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U.S. Trauma Doctors Push for Stricter Gun Controls

By Robert Preidt

THURSDAY, Aug. 9, 2018 (HealthDay News) -- Strict regulation of semi-automatic guns, accessories and ammunition is needed to stop "senseless" gun violence in the United States, an association of trauma surgeons contends.

Guns are involved in more than 38,000 deaths and at least 85,000 non-fatal injuries every year in the United States, the American Association for the Surgery of Trauma (AAST) states in a policy statement. It was published online Aug. 8 in the journal Trauma Surgery & Acute Care Open.

"As trauma surgeons, we see and abhor this pain and suffering on a daily basis," the group said. "The root of the problem is a complex interaction of firearm access, behavioral health, and a culture tolerant of aggression," which results in "an unacceptable public health problem."

Research, innovation, technology and cooperation are needed to tackle gun violence in much the same way they have been used to reduce car crash deaths by 27 percent over the past 20 years, the AAST said in a journal news release.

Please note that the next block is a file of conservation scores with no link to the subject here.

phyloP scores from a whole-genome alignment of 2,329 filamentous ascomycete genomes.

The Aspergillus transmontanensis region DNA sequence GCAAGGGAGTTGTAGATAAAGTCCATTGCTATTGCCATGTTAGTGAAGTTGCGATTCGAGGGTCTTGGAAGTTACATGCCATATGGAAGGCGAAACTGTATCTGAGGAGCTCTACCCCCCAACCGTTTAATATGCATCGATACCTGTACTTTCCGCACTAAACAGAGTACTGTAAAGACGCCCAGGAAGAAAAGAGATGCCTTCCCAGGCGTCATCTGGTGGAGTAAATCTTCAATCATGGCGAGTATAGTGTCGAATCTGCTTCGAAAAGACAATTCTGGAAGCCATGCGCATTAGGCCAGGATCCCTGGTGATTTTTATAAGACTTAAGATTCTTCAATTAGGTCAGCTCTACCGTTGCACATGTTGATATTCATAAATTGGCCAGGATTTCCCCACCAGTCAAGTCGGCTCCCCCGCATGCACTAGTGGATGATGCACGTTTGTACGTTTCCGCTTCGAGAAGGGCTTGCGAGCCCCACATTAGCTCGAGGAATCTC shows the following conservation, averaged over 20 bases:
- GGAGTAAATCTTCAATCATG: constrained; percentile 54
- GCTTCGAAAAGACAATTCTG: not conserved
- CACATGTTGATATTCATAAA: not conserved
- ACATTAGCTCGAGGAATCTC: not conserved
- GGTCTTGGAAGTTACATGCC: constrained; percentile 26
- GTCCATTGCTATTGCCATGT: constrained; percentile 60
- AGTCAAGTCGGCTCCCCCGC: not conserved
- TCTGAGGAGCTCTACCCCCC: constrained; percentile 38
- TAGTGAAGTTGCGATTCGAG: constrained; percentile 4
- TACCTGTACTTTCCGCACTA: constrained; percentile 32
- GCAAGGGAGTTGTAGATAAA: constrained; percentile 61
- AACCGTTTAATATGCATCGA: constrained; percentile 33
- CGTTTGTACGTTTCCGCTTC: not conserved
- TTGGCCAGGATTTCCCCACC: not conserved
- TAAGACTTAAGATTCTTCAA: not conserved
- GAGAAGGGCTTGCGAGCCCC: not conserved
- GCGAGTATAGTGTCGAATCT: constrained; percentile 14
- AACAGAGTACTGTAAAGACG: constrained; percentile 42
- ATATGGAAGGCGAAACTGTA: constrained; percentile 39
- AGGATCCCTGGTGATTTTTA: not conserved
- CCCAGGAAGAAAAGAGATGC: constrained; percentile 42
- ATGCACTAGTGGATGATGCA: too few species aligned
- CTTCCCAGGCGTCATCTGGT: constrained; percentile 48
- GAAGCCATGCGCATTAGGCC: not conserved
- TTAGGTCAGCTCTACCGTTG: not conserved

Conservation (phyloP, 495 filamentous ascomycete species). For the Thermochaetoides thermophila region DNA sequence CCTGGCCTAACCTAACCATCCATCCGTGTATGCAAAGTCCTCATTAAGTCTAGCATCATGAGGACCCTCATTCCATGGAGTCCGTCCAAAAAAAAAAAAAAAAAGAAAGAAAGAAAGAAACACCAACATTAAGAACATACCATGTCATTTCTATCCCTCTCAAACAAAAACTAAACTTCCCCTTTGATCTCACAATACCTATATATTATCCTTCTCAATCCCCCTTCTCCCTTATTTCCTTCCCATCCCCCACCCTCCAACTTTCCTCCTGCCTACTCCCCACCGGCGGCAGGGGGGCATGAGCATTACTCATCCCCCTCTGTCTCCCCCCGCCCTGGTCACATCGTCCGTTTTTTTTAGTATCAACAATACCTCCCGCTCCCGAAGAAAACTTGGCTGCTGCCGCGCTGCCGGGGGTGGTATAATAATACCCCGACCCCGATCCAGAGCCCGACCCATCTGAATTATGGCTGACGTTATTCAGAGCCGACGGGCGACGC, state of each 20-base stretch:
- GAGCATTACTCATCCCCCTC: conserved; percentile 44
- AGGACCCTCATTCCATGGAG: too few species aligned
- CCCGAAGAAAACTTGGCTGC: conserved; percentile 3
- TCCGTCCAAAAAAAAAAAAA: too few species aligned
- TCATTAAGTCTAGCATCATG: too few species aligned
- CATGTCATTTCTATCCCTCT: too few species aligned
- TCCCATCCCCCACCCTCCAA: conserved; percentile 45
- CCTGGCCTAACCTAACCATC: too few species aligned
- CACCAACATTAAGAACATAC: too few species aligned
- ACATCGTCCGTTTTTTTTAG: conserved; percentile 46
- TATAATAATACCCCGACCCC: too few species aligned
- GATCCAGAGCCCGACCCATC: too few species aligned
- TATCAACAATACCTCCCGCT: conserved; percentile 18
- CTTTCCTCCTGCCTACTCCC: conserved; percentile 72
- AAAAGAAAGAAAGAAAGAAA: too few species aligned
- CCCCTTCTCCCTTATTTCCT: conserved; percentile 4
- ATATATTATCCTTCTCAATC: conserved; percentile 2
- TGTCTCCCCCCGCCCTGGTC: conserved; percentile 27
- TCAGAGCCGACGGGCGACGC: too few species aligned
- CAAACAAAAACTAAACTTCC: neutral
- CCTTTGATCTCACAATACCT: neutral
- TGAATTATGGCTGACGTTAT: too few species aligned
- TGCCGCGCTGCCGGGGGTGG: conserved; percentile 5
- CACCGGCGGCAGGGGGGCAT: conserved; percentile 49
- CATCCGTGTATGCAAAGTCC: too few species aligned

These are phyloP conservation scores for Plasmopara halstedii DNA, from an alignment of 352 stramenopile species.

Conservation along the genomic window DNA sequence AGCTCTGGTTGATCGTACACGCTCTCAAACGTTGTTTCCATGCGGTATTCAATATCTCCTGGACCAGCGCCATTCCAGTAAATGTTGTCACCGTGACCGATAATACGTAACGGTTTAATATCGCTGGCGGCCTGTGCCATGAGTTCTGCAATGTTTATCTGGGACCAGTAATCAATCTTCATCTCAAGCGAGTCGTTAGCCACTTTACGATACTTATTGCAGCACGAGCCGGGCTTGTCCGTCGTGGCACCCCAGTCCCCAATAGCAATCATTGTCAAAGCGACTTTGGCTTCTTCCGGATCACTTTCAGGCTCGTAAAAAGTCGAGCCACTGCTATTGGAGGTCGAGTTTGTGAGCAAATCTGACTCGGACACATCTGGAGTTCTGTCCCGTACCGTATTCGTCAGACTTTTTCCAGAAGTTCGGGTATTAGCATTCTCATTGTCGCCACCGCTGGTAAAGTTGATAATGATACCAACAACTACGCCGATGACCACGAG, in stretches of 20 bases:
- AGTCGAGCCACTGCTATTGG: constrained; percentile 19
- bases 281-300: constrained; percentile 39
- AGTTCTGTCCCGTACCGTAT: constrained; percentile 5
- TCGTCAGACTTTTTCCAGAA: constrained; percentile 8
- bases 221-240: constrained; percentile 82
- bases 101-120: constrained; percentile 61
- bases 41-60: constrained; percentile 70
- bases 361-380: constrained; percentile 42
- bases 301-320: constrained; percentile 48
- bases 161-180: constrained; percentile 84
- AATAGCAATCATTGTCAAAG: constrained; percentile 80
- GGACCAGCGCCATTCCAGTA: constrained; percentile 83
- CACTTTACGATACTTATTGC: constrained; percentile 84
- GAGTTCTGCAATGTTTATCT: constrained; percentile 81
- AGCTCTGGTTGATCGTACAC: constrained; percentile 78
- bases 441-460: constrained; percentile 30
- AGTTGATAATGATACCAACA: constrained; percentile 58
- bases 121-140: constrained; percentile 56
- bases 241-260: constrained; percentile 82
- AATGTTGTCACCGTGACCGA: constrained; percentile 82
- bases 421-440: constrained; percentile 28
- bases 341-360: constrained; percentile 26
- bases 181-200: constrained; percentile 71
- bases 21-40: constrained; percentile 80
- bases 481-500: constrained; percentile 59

The group offers 14 recommendations. They include: strengthening criminal record checks and applying checks to all gun sales; a uniform waiting period between gun purchase and delivery; safety training; strict regulation of the sale of semi-automatics, booster accessories such as trigger activators, and high-volume ammunition; reporting all gun sales; requiring owners to report lost or stolen guns to the police; and removing guns from people accused of domestic violence or threatening violence until their cases have been resolved.

"We think it is imperative that we work together to make our population safe from injury due to firearm violence. These actions, while not definitive, are a start towards a safer, stronger, and more united America," the group said.

More information

The Brady Campaign to Prevent Gun Violence has more on gun violence.

SOURCE: Trauma Surgery & Acute Care Open, news release, Aug. 8, 2018

Copyright © 2018 HealthDay. All rights reserved. URL:http://consumer.healthday.com/Article.asp?AID=736444

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